If you are having water problems around your house or a building you own, it can be a very stressful situation. Maybe you’ve noticed water pooling around the perimeter of the building or that the basement walls are starting to show signs of moisture build up. Cracks or noticeable changes in the concrete foundation are a telltale sign that you need to take a closer look.
When you notice mystery puddles or damp walls, you might really start to panic with thoughts of major renovations or repairs, and the price tag that comes along with that.
But before you get ahead of yourself, it’s best to investigate. The problem might be with your drainage system, and the issue and the fix will depend on what kind of drain your house is using.
The two main kinds of drains are the French drain (weeping tile drains are a type of French drains) and the Trench drain. The main difference between them is that a French drain captures and removes water that has seeped into the ground, while trench drains remove surface water before it can saturate the ground.
Is one better than the other? Let’s take a closer look at each system.
The French drain was invented back in the 1800s and popularized in North America by Henry Flagg French. He was a busy man— as president of the Massachusetts Agricultural College, assistant secretary of the treasury, judge, lawyer, and agriculturalist.
The drain he developed begins with a trench containing a perforated pipe, which takes in ground water and redirects it away from the building. The trench is covered with rock or gravel. A weeping tile is a type of French drain, and protects a building from hydrostatic pressure. The pipe is usually installed much deeper in the ground in order to protect the foundation of a structure.
French drains are installed around the perimeter of the building’s exterior, or they are put in place underneath the basement floor in new builds. When heavy rainfall or snow melt begins, the moisture is drawn away from the property, rather than seeping into the walls and foundation.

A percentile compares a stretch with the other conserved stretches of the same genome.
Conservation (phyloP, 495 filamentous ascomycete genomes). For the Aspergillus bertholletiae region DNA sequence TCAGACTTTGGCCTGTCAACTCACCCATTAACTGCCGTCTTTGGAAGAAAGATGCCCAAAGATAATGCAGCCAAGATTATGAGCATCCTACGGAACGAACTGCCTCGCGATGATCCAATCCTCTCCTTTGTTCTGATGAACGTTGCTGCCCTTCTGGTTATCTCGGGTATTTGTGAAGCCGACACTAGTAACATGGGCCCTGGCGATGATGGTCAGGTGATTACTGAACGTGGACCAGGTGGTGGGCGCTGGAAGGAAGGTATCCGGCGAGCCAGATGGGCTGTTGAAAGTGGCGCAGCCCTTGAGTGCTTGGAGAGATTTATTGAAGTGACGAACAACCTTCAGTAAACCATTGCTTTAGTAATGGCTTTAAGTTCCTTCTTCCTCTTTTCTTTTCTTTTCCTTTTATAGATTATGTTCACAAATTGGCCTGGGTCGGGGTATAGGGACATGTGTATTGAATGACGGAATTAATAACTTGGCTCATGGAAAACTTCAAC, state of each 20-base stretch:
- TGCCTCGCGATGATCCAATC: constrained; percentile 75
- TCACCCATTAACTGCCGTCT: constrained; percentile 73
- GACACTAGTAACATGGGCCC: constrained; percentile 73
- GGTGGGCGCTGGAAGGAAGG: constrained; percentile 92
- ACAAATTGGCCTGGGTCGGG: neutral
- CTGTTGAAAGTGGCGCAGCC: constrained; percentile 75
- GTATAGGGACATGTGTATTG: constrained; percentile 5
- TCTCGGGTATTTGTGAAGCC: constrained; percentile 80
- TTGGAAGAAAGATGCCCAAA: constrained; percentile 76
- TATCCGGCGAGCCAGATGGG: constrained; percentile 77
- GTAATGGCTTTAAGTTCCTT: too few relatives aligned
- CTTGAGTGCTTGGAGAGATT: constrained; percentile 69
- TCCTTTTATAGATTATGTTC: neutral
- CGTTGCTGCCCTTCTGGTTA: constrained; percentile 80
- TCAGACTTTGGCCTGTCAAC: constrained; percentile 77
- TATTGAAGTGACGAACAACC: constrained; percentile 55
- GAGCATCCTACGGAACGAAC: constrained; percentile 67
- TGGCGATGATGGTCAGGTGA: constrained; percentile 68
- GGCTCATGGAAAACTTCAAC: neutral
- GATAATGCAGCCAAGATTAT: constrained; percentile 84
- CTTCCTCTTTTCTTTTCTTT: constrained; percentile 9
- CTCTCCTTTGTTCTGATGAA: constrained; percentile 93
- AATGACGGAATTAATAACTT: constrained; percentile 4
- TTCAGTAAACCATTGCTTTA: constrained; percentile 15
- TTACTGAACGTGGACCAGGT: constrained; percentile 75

Though new systems should be problem free for at least 10 years, it’s a good idea to perform regular inspections. Clogging can lead to flooded basements and other problems.
Trench drains, on the other hand, divert water away from the surface, usually over a long expanse. They are fairly basic, and mostly consist of a trench with a grate on top. They are often installed within a paved area, or around large-scale commercial buildings.
Since trench drains are above the surface, they are simple to maintain. They should also be inspected annually and cleared of any clogs or debris.
Neither drain is “better” than the other, they simply have different purposes. Your home likely has a French drain installed around the perimeter. If you own a commercial building, you may also have a trench drain system, especially around any paved area. Depending on the landscape you may need both!
In either case, if you have noticed any kind of moisture build up, the first thing you should do is call in drainage experts in order to do an Drain inspection, assessment and repairs. The problem may not be as bad as you imagine, but the sooner you deal with it, the better it will be.